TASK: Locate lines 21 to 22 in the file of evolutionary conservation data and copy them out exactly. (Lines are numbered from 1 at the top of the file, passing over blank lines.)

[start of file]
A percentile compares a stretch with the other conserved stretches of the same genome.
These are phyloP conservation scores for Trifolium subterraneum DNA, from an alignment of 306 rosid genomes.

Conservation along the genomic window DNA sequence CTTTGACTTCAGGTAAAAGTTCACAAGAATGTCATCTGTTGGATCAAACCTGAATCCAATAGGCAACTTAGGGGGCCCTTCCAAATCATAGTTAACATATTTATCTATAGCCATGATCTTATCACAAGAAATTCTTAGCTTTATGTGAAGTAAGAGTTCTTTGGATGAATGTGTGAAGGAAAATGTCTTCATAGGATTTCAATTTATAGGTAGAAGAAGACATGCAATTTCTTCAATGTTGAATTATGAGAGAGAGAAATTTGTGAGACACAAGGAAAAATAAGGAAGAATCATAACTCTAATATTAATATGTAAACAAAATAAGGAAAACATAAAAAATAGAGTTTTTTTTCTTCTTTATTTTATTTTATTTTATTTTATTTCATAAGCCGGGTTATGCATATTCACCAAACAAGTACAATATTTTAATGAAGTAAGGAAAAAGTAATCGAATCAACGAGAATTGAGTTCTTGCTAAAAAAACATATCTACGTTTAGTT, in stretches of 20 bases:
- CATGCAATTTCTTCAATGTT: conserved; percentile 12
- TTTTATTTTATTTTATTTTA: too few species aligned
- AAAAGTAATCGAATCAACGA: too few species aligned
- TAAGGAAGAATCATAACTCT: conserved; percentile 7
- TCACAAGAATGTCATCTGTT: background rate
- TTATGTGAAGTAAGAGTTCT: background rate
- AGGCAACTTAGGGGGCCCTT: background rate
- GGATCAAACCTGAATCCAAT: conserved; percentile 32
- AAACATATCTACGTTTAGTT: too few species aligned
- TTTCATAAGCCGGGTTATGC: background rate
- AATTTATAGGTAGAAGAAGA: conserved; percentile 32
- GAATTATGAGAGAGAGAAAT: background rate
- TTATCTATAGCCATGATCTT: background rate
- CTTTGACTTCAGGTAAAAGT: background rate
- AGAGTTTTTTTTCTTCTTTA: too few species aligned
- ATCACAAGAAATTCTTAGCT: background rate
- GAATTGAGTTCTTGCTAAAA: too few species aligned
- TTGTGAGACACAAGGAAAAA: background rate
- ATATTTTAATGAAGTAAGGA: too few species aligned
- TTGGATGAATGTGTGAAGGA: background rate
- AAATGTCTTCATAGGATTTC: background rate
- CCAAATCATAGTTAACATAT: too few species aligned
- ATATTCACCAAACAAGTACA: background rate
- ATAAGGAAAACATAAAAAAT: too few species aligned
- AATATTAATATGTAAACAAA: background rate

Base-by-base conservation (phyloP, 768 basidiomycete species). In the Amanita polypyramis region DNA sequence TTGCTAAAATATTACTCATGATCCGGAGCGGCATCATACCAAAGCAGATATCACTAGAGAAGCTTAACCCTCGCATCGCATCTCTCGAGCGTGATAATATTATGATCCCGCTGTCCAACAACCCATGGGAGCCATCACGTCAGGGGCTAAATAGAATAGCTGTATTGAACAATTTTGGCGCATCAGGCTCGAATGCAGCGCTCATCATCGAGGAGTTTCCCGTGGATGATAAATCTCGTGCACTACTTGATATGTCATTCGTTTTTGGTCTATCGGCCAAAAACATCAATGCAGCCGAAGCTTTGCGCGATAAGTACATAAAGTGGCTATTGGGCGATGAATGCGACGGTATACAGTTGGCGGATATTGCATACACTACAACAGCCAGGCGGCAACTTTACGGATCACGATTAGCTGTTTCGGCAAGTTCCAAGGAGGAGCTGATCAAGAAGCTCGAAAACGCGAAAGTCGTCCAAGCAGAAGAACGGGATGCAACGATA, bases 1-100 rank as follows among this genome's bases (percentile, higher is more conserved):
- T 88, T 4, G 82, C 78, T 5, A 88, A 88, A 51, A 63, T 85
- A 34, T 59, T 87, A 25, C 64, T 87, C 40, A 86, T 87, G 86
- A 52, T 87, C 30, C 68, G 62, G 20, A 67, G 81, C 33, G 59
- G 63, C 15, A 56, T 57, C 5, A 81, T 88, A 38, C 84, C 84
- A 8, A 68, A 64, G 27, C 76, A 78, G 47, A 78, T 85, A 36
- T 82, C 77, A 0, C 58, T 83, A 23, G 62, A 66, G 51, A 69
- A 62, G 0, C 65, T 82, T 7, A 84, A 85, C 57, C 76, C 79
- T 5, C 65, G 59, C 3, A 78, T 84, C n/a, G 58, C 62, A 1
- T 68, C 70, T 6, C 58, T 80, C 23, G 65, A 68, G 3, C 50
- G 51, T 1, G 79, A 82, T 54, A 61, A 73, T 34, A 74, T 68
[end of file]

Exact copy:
- TTGTGAGACACAAGGAAAAA: background rate
- ATATTTTAATGAAGTAAGGA: too few species aligned